"This is the first study of the neurological reactions to human touch in a threatening situation, and the first study to measure how the brain facilitates the health-enhancing properties of close social relationships," says Dr. James A. Coan, author of the study, which is published in the December 2006 issue of the journal Psychological Science. Visit: http://www.blackwell-synergy.com/doi/full/10.1111/j.1467-9280.2006.01832.x
Coan, an assistant professor in the U.Va. Neuroscience Graduate Program and the Department of Psychology, conducted a study involving several couples who rated themselves as highly satisfied with their marriages. Coan and colleagues designed a functional MRI (magnetic resonance imaging) study in which 16 married women were subjected to the threat of a very mild electric shock while they by turns held their husband's hand, the hand of a stranger (male) or no hand at all. The MRI was able to show how these women's brains responded to this handholding while in a threatening situation.
The results showed a large decrease in the brain response to threat as a function of spouse handholding, and a limited decrease in this response as a function of stranger handholding. Moreover, spouse handholding effects varied as a function of marital quality, with women in the very highest quality marriages benefiting from a very powerful decrease in threat-related brain activity, including a strong decrease in the emotional (affective) component of the brain’s pain processing circuits.
Coan is expanding his functional MRI studies in collaboration with the U.Va. Department of Radiology, to continue his exploration of the neuroscience of emotion and close social relationships.
Fariss Samarrai | EurekAlert!
Reusable carbon nanotubes could be the water filter of the future, says RIT study
30.03.2017 | Rochester Institute of Technology
Pan-European study on “Smart Engineering”
30.03.2017 | IPH - Institut für Integrierte Produktion Hannover gGmbH
The Institute of Semiconductor Technology and the Institute of Physical and Theoretical Chemistry, both members of the Laboratory for Emerging Nanometrology (LENA), at Technische Universität Braunschweig are partners in a new European research project entitled ChipScope, which aims to develop a completely new and extremely small optical microscope capable of observing the interior of living cells in real time. A consortium of 7 partners from 5 countries will tackle this issue with very ambitious objectives during a four-year research program.
To demonstrate the usefulness of this new scientific tool, at the end of the project the developed chip-sized microscope will be used to observe in real-time...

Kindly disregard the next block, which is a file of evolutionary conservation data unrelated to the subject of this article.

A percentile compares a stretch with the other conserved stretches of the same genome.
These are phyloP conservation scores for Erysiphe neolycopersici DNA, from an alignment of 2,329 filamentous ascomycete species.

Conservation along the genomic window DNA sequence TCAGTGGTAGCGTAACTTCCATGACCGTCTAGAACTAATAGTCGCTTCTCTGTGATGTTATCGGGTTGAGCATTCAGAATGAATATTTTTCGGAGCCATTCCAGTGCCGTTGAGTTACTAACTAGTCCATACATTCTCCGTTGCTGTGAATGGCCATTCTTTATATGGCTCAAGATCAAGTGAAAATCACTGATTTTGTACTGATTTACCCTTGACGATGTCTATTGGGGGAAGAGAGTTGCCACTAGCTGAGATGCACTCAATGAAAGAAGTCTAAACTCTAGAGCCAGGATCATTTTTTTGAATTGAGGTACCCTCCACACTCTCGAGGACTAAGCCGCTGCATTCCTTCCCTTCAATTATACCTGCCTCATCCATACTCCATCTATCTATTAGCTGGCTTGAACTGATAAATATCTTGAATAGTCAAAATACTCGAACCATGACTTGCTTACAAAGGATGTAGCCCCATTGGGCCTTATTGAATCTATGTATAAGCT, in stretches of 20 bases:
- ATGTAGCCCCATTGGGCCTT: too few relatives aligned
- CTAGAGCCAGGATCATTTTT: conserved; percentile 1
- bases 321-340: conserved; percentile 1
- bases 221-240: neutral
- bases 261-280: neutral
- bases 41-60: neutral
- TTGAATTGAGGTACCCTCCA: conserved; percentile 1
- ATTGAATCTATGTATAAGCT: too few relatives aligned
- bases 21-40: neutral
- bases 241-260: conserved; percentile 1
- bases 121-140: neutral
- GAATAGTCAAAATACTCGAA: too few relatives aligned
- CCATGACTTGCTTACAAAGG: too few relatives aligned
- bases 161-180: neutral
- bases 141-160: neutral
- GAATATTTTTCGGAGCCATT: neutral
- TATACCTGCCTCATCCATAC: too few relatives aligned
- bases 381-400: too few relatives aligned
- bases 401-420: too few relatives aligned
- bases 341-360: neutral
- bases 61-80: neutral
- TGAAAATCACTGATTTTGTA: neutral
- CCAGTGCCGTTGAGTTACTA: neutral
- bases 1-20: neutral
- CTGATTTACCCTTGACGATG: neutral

Astronomers from Bonn and Tautenburg in Thuringia (Germany) used the 100-m radio telescope at Effelsberg to observe several galaxy clusters. At the edges of these large accumulations of dark matter, stellar systems (galaxies), hot gas, and charged particles, they found magnetic fields that are exceptionally ordered over distances of many million light years. This makes them the most extended magnetic fields in the universe known so far.
The results will be published on March 22 in the journal „Astronomy & Astrophysics“.
Galaxy clusters are the largest gravitationally bound structures in the universe. With a typical extent of about 10 million light years, i.e. 100 times the...
Researchers at the Goethe University Frankfurt, together with partners from the University of Tübingen in Germany and Queen Mary University as well as Francis Crick Institute from London (UK) have developed a novel technology to decipher the secret ubiquitin code.
Ubiquitin is a small protein that can be linked to other cellular proteins, thereby controlling and modulating their functions. The attachment occurs in many...
In the eternal search for next generation high-efficiency solar cells and LEDs, scientists at Los Alamos National Laboratory and their partners are creating...
Silicon nanosheets are thin, two-dimensional layers with exceptional optoelectronic properties very similar to those of graphene. Albeit, the nanosheets are less stable. Now researchers at the Technical University of Munich (TUM) have, for the first time ever, produced a composite material combining silicon nanosheets and a polymer that is both UV-resistant and easy to process. This brings the scientists a significant step closer to industrial applications like flexible displays and photosensors.
Silicon nanosheets are thin, two-dimensional layers with exceptional optoelectronic properties very similar to those of graphene. Albeit, the nanosheets are...
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